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Introduction to Ajax

Saturday, July 21, 2012

You may heard that Ajax is a tool that can be used to create web applications that look and feel like traditional desktop applications. This is because Ajax enables your web applications to transfer data behind the scenes by communicating with the back-end web server and displaying the results without having to refresh the web page. As more and more web developers integrate Ajax into their web applications, it will become more difficult to distinguish client desktop software from web based applications.


What is Ajax?

Ajax is short for Asynchronous JavaScript and XML. JavaScript is the client side scripting language that just about all browsers support. Web browsers support an XMLHttpRequest object which is used to communicate with the back-end web server without the need for a page refresh. The data that is returned from the web server as either text or XML. Let us take a look at this process in a bit more detail

  1. In your web code, you have a JavaScript function that can fetch data from the server as needed.
  2. As data is needed from the server, the JavaScript code creates a special object called the XMLHttpRequest object to send data to the webserver without page refreshes. JavaScript does not have to wait for that data to return as this communication is asynchronous.
  3. The data that is returned from the web server can be text or XML.
  4. Your JavaScript function then takes that data and displays it somewhere within the browser window.

Browser Requirements

Not all browsers support can support Ajax. However, most browsers used by typical users do support Ajax. Here is the list of major browsers which support Ajax.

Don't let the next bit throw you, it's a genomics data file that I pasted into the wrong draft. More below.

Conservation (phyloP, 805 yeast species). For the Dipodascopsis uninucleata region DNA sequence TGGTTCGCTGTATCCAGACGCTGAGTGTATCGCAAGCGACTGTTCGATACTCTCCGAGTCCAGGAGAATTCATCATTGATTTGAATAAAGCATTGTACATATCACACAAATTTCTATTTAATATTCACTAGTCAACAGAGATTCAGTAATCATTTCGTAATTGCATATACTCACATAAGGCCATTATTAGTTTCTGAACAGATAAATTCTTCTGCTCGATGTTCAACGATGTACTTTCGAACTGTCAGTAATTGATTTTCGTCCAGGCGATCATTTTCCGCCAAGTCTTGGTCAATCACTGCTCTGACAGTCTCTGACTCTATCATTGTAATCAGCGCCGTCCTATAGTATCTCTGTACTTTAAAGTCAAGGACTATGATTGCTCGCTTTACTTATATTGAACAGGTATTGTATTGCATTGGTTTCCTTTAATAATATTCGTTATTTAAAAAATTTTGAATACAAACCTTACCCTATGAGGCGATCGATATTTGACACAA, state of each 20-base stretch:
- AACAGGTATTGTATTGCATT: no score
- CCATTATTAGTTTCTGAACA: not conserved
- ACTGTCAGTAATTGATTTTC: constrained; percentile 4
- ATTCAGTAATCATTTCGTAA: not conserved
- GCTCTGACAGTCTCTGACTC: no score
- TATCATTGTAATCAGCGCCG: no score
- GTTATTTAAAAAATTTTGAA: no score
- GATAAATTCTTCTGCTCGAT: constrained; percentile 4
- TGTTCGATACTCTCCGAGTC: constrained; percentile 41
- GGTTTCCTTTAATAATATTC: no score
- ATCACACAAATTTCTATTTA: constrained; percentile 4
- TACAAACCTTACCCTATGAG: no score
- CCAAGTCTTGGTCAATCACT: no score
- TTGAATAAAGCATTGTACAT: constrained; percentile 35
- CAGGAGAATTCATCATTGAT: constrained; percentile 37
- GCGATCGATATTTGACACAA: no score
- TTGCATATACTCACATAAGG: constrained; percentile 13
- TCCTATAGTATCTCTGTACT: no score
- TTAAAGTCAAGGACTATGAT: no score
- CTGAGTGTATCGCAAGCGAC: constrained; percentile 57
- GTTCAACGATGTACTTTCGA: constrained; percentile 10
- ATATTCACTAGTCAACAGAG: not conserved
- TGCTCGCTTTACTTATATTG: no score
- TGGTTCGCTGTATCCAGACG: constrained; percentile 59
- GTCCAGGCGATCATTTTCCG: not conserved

• Mozilla Firefox 1.0+
  • Netscape version 7.1+
  • Apple Safari 1.2+
  • Microsoft Internet Exporer 5+
  • Opera 7.6+

A browser that does not support Ajax simply means that it is unable to create the XMLHttpRequest Object.


Basic Example

The following example demonstrates how to update a div element with data retrieved from a web server using Ajax.


<!DOCTYPE html>
<html>
<head>
<script type="text/javascript">
    function loadAjax() {
        var xhr = false;
        if (window.XMLHttpRequest) {
            // IE7+, Firefox, Chrome, Opera, Safari
            xhr = new XMLHttpRequest();
        } 
        else {
            // IE5/IE6
            xhr = new ActiveXObject("Microsoft.XMLHTTP");
        }
        if (xhr) {
            xhr.onreadystatechange = function () {
                if (xhr.readyState == 4 && xhr.status == 200) {
                    document.getElementById("div1").innerHTML = xhr.responseText;
                }
            }
            xhr.open("GET", "/demo/ajax_load.txt", true);
            xhr.send(null);
        }
    }
</script>
</head>
<body>
    <img id="img1" src="#" onclick="loadAjax()" />
    <div id="div1">Click the icon to load data via Ajax!</div> 
</body>
</html>


click here
Click the icon to load data via Ajax!


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